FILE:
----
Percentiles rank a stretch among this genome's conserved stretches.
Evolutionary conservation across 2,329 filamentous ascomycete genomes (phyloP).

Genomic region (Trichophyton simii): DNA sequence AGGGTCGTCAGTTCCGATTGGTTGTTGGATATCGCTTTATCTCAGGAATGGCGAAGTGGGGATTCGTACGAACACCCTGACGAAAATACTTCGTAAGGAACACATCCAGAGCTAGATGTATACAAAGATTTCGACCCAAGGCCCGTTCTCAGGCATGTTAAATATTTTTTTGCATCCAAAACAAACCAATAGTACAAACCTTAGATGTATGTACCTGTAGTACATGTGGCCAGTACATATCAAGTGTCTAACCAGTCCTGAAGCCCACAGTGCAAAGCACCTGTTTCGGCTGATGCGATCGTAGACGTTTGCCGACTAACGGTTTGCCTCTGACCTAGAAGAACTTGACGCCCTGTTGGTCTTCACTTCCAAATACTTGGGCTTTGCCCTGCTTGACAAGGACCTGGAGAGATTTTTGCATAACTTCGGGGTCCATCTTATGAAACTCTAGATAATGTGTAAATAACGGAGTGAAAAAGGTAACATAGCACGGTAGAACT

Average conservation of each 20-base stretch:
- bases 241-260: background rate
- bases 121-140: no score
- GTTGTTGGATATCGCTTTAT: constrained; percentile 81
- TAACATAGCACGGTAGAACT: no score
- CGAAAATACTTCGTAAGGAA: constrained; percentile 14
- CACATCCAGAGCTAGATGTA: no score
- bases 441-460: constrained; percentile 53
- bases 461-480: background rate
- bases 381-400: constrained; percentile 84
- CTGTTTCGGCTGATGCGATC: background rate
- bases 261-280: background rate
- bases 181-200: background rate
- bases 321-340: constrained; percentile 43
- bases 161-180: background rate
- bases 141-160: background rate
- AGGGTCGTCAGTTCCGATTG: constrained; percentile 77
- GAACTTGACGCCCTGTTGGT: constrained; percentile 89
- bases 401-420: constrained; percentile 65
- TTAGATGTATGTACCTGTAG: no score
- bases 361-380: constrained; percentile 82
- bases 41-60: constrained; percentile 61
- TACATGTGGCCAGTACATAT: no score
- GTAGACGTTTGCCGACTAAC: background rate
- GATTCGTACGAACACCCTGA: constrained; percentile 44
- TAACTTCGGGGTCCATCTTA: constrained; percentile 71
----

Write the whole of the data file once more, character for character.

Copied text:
Percentiles rank a stretch among this genome's conserved stretches.
Evolutionary conservation across 2,329 filamentous ascomycete genomes (phyloP).

Genomic region (Trichophyton simii): DNA sequence AGGGTCGTCAGTTCCGATTGGTTGTTGGATATCGCTTTATCTCAGGAATGGCGAAGTGGGGATTCGTACGAACACCCTGACGAAAATACTTCGTAAGGAACACATCCAGAGCTAGATGTATACAAAGATTTCGACCCAAGGCCCGTTCTCAGGCATGTTAAATATTTTTTTGCATCCAAAACAAACCAATAGTACAAACCTTAGATGTATGTACCTGTAGTACATGTGGCCAGTACATATCAAGTGTCTAACCAGTCCTGAAGCCCACAGTGCAAAGCACCTGTTTCGGCTGATGCGATCGTAGACGTTTGCCGACTAACGGTTTGCCTCTGACCTAGAAGAACTTGACGCCCTGTTGGTCTTCACTTCCAAATACTTGGGCTTTGCCCTGCTTGACAAGGACCTGGAGAGATTTTTGCATAACTTCGGGGTCCATCTTATGAAACTCTAGATAATGTGTAAATAACGGAGTGAAAAAGGTAACATAGCACGGTAGAACT

Average conservation of each 20-base stretch:
- bases 241-260: background rate
- bases 121-140: no score
- GTTGTTGGATATCGCTTTAT: constrained; percentile 81
- TAACATAGCACGGTAGAACT: no score
- CGAAAATACTTCGTAAGGAA: constrained; percentile 14
- CACATCCAGAGCTAGATGTA: no score
- bases 441-460: constrained; percentile 53
- bases 461-480: background rate
- bases 381-400: constrained; percentile 84
- CTGTTTCGGCTGATGCGATC: background rate
- bases 261-280: background rate
- bases 181-200: background rate
- bases 321-340: constrained; percentile 43
- bases 161-180: background rate
- bases 141-160: background rate
- AGGGTCGTCAGTTCCGATTG: constrained; percentile 77
- GAACTTGACGCCCTGTTGGT: constrained; percentile 89
- bases 401-420: constrained; percentile 65
- TTAGATGTATGTACCTGTAG: no score
- bases 361-380: constrained; percentile 82
- bases 41-60: constrained; percentile 61
- TACATGTGGCCAGTACATAT: no score
- GTAGACGTTTGCCGACTAAC: background rate
- GATTCGTACGAACACCCTGA: constrained; percentile 44
- TAACTTCGGGGTCCATCTTA: constrained; percentile 71